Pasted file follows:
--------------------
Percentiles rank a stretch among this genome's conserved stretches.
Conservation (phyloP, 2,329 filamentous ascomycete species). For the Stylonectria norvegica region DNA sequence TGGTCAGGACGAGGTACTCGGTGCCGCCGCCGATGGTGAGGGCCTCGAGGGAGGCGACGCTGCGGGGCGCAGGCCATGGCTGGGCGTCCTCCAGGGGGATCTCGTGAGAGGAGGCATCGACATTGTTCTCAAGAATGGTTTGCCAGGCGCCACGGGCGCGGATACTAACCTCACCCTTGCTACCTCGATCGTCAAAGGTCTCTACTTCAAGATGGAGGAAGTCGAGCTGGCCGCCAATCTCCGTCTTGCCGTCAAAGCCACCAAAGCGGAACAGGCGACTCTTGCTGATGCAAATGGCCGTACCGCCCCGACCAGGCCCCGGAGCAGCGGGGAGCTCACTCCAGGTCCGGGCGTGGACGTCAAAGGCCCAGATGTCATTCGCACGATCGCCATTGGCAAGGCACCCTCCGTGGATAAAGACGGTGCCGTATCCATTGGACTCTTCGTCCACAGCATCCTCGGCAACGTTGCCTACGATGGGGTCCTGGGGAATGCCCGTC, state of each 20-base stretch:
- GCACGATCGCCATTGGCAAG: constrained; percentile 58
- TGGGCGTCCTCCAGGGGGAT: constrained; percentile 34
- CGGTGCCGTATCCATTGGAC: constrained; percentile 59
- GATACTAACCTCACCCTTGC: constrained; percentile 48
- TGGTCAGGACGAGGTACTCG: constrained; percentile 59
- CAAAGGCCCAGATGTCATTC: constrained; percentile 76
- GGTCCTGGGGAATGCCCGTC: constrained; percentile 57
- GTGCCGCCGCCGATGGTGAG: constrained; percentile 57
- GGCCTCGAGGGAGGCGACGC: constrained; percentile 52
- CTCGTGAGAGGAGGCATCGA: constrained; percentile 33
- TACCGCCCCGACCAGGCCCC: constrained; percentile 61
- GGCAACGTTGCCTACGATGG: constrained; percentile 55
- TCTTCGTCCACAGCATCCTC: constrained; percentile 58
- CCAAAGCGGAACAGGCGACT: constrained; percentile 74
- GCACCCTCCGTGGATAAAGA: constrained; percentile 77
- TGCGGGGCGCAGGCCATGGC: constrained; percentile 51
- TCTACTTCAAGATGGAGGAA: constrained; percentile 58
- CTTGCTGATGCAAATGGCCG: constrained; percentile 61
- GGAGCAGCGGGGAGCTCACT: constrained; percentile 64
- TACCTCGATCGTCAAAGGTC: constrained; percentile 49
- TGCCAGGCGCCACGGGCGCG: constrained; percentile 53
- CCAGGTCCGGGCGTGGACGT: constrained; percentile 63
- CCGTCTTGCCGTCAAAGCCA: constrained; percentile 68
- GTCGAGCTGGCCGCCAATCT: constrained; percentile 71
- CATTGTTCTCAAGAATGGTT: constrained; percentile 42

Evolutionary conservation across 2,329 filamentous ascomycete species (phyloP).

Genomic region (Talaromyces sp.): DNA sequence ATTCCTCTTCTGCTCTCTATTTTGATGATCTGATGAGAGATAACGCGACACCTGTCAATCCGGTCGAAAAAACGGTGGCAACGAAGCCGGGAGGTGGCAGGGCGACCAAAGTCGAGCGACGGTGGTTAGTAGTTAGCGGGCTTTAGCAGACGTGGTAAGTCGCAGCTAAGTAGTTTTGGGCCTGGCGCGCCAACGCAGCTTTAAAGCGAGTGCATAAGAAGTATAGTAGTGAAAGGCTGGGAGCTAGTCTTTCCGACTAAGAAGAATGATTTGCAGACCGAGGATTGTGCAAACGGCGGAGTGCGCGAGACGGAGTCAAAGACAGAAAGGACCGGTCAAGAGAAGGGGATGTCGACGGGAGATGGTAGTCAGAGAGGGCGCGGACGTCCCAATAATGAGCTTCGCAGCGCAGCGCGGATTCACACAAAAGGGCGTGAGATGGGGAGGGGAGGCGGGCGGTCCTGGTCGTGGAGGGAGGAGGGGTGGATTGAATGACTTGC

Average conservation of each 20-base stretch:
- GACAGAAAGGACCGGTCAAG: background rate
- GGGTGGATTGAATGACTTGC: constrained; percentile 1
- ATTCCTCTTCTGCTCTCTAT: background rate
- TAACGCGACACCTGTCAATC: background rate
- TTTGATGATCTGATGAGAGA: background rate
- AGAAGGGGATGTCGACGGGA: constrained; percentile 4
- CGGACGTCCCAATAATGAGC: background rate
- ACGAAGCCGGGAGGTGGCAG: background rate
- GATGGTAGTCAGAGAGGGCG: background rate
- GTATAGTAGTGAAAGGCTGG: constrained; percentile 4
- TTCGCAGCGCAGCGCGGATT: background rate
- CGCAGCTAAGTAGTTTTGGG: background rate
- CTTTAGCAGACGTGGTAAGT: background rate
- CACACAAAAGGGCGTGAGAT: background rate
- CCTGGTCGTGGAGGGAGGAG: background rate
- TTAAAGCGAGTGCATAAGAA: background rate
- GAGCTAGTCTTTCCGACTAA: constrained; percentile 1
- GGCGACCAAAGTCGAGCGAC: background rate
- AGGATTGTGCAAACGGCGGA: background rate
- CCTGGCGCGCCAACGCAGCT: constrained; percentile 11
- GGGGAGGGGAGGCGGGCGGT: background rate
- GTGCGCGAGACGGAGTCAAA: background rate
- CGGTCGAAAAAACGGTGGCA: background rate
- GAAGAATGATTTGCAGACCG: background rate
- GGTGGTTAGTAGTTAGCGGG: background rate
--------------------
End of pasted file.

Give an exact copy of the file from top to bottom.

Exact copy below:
Percentiles rank a stretch among this genome's conserved stretches.
Conservation (phyloP, 2,329 filamentous ascomycete species). For the Stylonectria norvegica region DNA sequence TGGTCAGGACGAGGTACTCGGTGCCGCCGCCGATGGTGAGGGCCTCGAGGGAGGCGACGCTGCGGGGCGCAGGCCATGGCTGGGCGTCCTCCAGGGGGATCTCGTGAGAGGAGGCATCGACATTGTTCTCAAGAATGGTTTGCCAGGCGCCACGGGCGCGGATACTAACCTCACCCTTGCTACCTCGATCGTCAAAGGTCTCTACTTCAAGATGGAGGAAGTCGAGCTGGCCGCCAATCTCCGTCTTGCCGTCAAAGCCACCAAAGCGGAACAGGCGACTCTTGCTGATGCAAATGGCCGTACCGCCCCGACCAGGCCCCGGAGCAGCGGGGAGCTCACTCCAGGTCCGGGCGTGGACGTCAAAGGCCCAGATGTCATTCGCACGATCGCCATTGGCAAGGCACCCTCCGTGGATAAAGACGGTGCCGTATCCATTGGACTCTTCGTCCACAGCATCCTCGGCAACGTTGCCTACGATGGGGTCCTGGGGAATGCCCGTC, state of each 20-base stretch:
- GCACGATCGCCATTGGCAAG: constrained; percentile 58
- TGGGCGTCCTCCAGGGGGAT: constrained; percentile 34
- CGGTGCCGTATCCATTGGAC: constrained; percentile 59
- GATACTAACCTCACCCTTGC: constrained; percentile 48
- TGGTCAGGACGAGGTACTCG: constrained; percentile 59
- CAAAGGCCCAGATGTCATTC: constrained; percentile 76
- GGTCCTGGGGAATGCCCGTC: constrained; percentile 57
- GTGCCGCCGCCGATGGTGAG: constrained; percentile 57
- GGCCTCGAGGGAGGCGACGC: constrained; percentile 52
- CTCGTGAGAGGAGGCATCGA: constrained; percentile 33
- TACCGCCCCGACCAGGCCCC: constrained; percentile 61
- GGCAACGTTGCCTACGATGG: constrained; percentile 55
- TCTTCGTCCACAGCATCCTC: constrained; percentile 58
- CCAAAGCGGAACAGGCGACT: constrained; percentile 74
- GCACCCTCCGTGGATAAAGA: constrained; percentile 77
- TGCGGGGCGCAGGCCATGGC: constrained; percentile 51
- TCTACTTCAAGATGGAGGAA: constrained; percentile 58
- CTTGCTGATGCAAATGGCCG: constrained; percentile 61
- GGAGCAGCGGGGAGCTCACT: constrained; percentile 64
- TACCTCGATCGTCAAAGGTC: constrained; percentile 49
- TGCCAGGCGCCACGGGCGCG: constrained; percentile 53
- CCAGGTCCGGGCGTGGACGT: constrained; percentile 63
- CCGTCTTGCCGTCAAAGCCA: constrained; percentile 68
- GTCGAGCTGGCCGCCAATCT: constrained; percentile 71
- CATTGTTCTCAAGAATGGTT: constrained; percentile 42

Evolutionary conservation across 2,329 filamentous ascomycete species (phyloP).

Genomic region (Talaromyces sp.): DNA sequence ATTCCTCTTCTGCTCTCTATTTTGATGATCTGATGAGAGATAACGCGACACCTGTCAATCCGGTCGAAAAAACGGTGGCAACGAAGCCGGGAGGTGGCAGGGCGACCAAAGTCGAGCGACGGTGGTTAGTAGTTAGCGGGCTTTAGCAGACGTGGTAAGTCGCAGCTAAGTAGTTTTGGGCCTGGCGCGCCAACGCAGCTTTAAAGCGAGTGCATAAGAAGTATAGTAGTGAAAGGCTGGGAGCTAGTCTTTCCGACTAAGAAGAATGATTTGCAGACCGAGGATTGTGCAAACGGCGGAGTGCGCGAGACGGAGTCAAAGACAGAAAGGACCGGTCAAGAGAAGGGGATGTCGACGGGAGATGGTAGTCAGAGAGGGCGCGGACGTCCCAATAATGAGCTTCGCAGCGCAGCGCGGATTCACACAAAAGGGCGTGAGATGGGGAGGGGAGGCGGGCGGTCCTGGTCGTGGAGGGAGGAGGGGTGGATTGAATGACTTGC

Average conservation of each 20-base stretch:
- GACAGAAAGGACCGGTCAAG: background rate
- GGGTGGATTGAATGACTTGC: constrained; percentile 1
- ATTCCTCTTCTGCTCTCTAT: background rate
- TAACGCGACACCTGTCAATC: background rate
- TTTGATGATCTGATGAGAGA: background rate
- AGAAGGGGATGTCGACGGGA: constrained; percentile 4
- CGGACGTCCCAATAATGAGC: background rate
- ACGAAGCCGGGAGGTGGCAG: background rate
- GATGGTAGTCAGAGAGGGCG: background rate
- GTATAGTAGTGAAAGGCTGG: constrained; percentile 4
- TTCGCAGCGCAGCGCGGATT: background rate
- CGCAGCTAAGTAGTTTTGGG: background rate
- CTTTAGCAGACGTGGTAAGT: background rate
- CACACAAAAGGGCGTGAGAT: background rate
- CCTGGTCGTGGAGGGAGGAG: background rate
- TTAAAGCGAGTGCATAAGAA: background rate
- GAGCTAGTCTTTCCGACTAA: constrained; percentile 1
- GGCGACCAAAGTCGAGCGAC: background rate
- AGGATTGTGCAAACGGCGGA: background rate
- CCTGGCGCGCCAACGCAGCT: constrained; percentile 11
- GGGGAGGGGAGGCGGGCGGT: background rate
- GTGCGCGAGACGGAGTCAAA: background rate
- CGGTCGAAAAAACGGTGGCA: background rate
- GAAGAATGATTTGCAGACCG: background rate
- GGTGGTTAGTAGTTAGCGGG: background rate